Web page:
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Editor’s note: The Western Canada newsletter is taking a break for the holidays. We’ll be back on Jan. 5.

Good morning. It’s James Keller in Calgary.

Just last week, British Columbia health officials appeared willing to take a slow-and-steady approach to the Omicron variant of COVID-19 – not relaxing restrictions, as many had hoped would happen for Christmas gatherings, but not bringing in any new rules, either.

That changed this week, when provincial health officials announced a suite of new measures that will upend holiday plans and once again close some businesses.

Starting at 11:59 p.m. local time on Wednesday, bars, nightclubs, gyms, fitness centres and dance studios will have to close, and all seated events will be reduced to 50-per-cent capacity. Indoor gatherings, including weddings, are being cancelled.

Restaurants and cafés will be able to remain open, but there will be a six-person limit per table and physical distancing must be followed.

B.C. Provincial Health Officer Bonnie Henry said Tuesday that most people in the province will be exposed to the Omicron variant, which has replaced Delta as the dominant variant.

“They say adversity introduces us to ourselves,” said Dr. Henry. “Our storm with COVID-19 is not over.”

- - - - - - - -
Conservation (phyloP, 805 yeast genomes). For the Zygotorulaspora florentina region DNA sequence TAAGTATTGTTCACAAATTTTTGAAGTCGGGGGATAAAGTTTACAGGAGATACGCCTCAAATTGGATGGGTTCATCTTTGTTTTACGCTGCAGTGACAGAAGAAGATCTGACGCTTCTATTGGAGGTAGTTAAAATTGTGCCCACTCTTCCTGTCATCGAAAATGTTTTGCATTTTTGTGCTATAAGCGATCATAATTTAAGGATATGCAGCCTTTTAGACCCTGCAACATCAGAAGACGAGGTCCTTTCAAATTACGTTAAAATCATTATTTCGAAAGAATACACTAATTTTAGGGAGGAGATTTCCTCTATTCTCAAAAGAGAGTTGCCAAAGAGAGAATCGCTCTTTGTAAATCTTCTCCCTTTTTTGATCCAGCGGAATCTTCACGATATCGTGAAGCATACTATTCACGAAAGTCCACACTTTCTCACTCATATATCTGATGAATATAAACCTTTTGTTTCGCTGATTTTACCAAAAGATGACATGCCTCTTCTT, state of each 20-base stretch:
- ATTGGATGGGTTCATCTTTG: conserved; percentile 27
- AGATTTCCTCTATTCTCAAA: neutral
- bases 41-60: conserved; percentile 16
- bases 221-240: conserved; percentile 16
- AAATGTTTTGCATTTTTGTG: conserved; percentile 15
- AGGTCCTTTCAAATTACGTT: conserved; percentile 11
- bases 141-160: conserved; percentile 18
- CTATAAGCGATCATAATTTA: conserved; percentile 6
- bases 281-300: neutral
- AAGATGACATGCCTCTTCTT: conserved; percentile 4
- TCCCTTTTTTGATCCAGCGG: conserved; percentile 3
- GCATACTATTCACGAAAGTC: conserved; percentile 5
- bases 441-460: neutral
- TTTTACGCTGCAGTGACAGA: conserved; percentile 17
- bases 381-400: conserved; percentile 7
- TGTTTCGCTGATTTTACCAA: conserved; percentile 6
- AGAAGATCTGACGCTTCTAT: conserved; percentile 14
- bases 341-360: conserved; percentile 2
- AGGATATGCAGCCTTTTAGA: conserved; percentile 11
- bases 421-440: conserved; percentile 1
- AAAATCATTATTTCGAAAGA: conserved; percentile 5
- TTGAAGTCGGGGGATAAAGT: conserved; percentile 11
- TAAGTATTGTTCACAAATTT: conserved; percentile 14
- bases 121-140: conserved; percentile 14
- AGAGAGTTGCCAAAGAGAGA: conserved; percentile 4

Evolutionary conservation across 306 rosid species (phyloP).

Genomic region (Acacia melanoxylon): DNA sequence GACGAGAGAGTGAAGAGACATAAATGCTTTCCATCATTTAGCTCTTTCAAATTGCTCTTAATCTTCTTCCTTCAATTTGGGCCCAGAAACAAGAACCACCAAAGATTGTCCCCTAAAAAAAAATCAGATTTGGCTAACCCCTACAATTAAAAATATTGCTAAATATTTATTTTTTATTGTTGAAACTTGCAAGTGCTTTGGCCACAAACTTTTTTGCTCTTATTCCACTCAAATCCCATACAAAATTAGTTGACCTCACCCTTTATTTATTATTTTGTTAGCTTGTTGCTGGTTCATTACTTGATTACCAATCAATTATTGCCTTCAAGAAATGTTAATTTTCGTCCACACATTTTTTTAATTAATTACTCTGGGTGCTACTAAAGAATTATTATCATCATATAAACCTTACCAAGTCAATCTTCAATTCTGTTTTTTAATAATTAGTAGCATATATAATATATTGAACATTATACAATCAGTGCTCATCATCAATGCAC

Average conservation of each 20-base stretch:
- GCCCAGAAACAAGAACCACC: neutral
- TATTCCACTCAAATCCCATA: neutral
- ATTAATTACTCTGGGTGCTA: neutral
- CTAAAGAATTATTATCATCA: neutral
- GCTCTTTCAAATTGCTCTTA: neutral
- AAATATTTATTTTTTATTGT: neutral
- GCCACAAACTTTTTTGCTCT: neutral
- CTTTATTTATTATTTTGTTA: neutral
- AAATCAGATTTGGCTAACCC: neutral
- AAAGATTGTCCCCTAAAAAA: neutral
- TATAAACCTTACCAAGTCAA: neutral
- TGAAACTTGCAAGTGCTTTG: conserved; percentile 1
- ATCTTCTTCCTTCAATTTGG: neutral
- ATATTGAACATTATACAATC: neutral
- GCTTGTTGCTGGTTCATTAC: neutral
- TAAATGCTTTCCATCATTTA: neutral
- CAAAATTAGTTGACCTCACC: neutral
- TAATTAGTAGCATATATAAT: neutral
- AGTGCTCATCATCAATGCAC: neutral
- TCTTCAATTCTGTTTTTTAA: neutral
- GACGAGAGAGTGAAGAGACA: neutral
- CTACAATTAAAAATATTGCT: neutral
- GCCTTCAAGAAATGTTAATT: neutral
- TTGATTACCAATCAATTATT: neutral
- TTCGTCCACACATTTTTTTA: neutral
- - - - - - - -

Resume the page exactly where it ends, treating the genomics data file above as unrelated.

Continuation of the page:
B.C. made its announcement as Quebec and two Atlantic provinces introduced their own new restrictions. Prince Edward Island has also joined Newfoundland and Labrador in announcing isolation requirements for visitors.

Manitoba is limiting capacity at gyms, movie theatres and restaurants to 50-per-cent capacity, and the province has also introduced limits for private indoor gatherings that affect both vaccinated and unvaccinated people.

Alberta opened up booster shots Tuesday to anyone 18 and over who had their second dose at least five months ago. Last week, Premier Jason Kenney announced what he described as “modest” tweaks to the province’s limits on private indoor gatherings to make it easier for people to gather over the Christmas holidays.

Mr. Kenney pleaded with people to reduce their social contacts over the holidays by half in order to slow the spread of COVID-19.

Health Minister Jason Copping announced capacity limits for large venues – 50 per cent for venues with capacity above 1,000; and a limit of 500 people for venues with capacity of 500 to 1,000. Spectators at events such as hockey games will need to wear masks at all times. There will be limits and liquor curfews at restaurants and bars, and activities such as dancing and billiards will be prohibited.

Saskatchewan is forgoing any new public-health measures for the holidays.

But Saqib Shahab, the province’s Chief Medical Health Officer, released grim projections that suggested a wave of hospitalizations by the end of the month unless new measures are introduced to limit people’s contacts: “We will see a surge with Omicron, we can’t escape that.”

Dr. Shahab said he had recommended internally to the government that people in Saskatchewan need to reduce contacts by 50 per cent. No further restrictions have been implemented, with the province releasing holiday guidelines for rapid testing and ventilation instead.

This is the weekly Western Canada newsletter written by B.C. Editor Wendy Cox and Alberta Bureau Chief James Keller. If you’re reading this on the web, or it was forwarded to you from someone else, you can sign up for it and all Globe newsletters here.